Why not just start developing our game instead of designing it? This question is spawned from the excitement of developing games, especially with the Unity game engine. All games start with an idea. That idea is translated into a design, and that design is the basis for development and, eventually, the final game.
A game's design is like a blueprint for a house. You would not consider building a house without a blueprint, and it is an equally bad idea to develop a game without designing it first. The reason for this is to save time and frustration. For larger projects, time wasted also means unnecessary funds are expended.
Imagine that you employed a project team of 12 developers, animators, and artists. If you shared your game idea, would they have enough to go on? Would they do great things, but not have a cohesive set of components for your game? All we are doing with our game design is documenting as much as we can in the beginning so that the development process is purposeful. Without question, you will continually modify your game's design during development, so having a strong base from which to start is critical to your success.
Our game design will serve as the foundation for the look of our game, what the player's objectives are, what the gameplay will be, and supporting user actions, animations, audio, artificial intelligence (AI), and victory conditions. That is a lot to think about and underscores the importance of translating the game idea into the game design.
Throughout the book, we will be covering a range of components. However, in this section, we will cover those that appear in the following list:
- Game idea
- Input controls
- Winning and losing
So, let's look at each component in more detail.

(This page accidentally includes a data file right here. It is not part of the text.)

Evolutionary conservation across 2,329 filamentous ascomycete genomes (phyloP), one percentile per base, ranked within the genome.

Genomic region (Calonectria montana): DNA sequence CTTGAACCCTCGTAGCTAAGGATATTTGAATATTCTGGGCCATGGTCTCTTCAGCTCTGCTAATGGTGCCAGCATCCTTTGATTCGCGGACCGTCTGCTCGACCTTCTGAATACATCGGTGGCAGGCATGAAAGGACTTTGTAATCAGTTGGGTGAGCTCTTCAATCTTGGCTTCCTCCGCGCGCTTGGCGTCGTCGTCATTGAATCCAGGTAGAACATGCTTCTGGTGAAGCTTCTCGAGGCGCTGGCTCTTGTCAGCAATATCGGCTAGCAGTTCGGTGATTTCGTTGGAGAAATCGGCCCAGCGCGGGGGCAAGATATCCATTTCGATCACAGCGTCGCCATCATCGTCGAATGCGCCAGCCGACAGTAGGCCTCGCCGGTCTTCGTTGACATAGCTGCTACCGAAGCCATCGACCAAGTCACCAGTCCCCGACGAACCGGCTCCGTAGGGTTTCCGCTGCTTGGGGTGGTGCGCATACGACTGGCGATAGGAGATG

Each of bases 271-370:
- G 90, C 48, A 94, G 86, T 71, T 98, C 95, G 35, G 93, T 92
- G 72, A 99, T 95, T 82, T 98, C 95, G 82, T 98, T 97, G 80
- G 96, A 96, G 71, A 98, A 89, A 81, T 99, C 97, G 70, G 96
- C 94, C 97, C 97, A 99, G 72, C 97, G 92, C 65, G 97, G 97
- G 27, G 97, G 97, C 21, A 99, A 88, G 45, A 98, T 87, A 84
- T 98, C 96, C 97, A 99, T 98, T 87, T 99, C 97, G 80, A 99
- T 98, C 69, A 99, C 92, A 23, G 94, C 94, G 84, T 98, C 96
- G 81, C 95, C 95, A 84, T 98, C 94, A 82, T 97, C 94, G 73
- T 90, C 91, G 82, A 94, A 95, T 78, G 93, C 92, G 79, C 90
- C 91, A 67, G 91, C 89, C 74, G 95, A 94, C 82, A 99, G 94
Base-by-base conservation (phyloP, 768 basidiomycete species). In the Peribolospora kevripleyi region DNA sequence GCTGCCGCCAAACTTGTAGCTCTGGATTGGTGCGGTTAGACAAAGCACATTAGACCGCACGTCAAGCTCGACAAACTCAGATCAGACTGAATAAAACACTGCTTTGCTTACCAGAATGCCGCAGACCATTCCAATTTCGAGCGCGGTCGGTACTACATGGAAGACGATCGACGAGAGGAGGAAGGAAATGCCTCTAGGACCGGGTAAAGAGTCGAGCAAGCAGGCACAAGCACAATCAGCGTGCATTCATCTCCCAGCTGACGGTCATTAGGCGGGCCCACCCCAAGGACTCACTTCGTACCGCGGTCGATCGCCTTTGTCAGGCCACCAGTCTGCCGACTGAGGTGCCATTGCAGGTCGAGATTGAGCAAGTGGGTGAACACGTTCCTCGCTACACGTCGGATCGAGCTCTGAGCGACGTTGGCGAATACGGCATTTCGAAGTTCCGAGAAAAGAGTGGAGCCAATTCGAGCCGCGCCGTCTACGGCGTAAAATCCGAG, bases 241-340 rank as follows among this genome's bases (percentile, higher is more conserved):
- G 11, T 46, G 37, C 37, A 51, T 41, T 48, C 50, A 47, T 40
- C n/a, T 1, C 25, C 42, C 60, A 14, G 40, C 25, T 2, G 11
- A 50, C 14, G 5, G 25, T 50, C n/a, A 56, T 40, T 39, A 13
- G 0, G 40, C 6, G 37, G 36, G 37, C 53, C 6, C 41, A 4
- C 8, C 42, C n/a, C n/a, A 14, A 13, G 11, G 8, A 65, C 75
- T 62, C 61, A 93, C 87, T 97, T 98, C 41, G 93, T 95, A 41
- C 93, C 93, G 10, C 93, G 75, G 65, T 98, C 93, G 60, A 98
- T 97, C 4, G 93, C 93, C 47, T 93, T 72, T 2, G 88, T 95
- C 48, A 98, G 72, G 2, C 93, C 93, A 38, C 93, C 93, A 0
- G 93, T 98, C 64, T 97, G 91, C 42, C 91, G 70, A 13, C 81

The basic concept of our Super Shooter game is that it will be a 3D game featuring a Futuristic Hero Soldier as the player character. The character must fight against Enemy Soldiers. These Enemies are intent on destroying our Hero's base and anyone that gets in their way, including our Hero. He will have a limited number of bullets he must keep track of.
Now that we have a general idea of what the game is going to be, let's talk about how the player will control the character.
It is important to consider how players will interact with our game. The player will control our Hero using the standard set of controls. Players have an expectation that the industry norms for user controls will be implemented in games. So, our default set of user input controls, as shown in the following screenshot, will consist of the keyboard and mouse:
We will configure and program our game so that user input from the keyboard matches the key and action pairings shown in the following table:
The left mouse button will be our action button. We will need to ensure bullets are shot only when the player has one or more bullets remaining.
Winning and losing
Our winning condition will be when all the Enemy waves have been eliminated. There will be two different ways the player can lose the game. The first losing condition is when the base life becomes 0. The second losing condition is if the Hero's life becomes 0.
By this short description, you can tell that there will be several things to keep track of, including the following:
- Number of remaining Waves
- Number of our Base Life
- Number of our Hero Life
Now, we have defined what is called the game "core loop" (star a level, play it, win/lose it, and repeat). Let's dive deeper into the specific details, starting with our characters.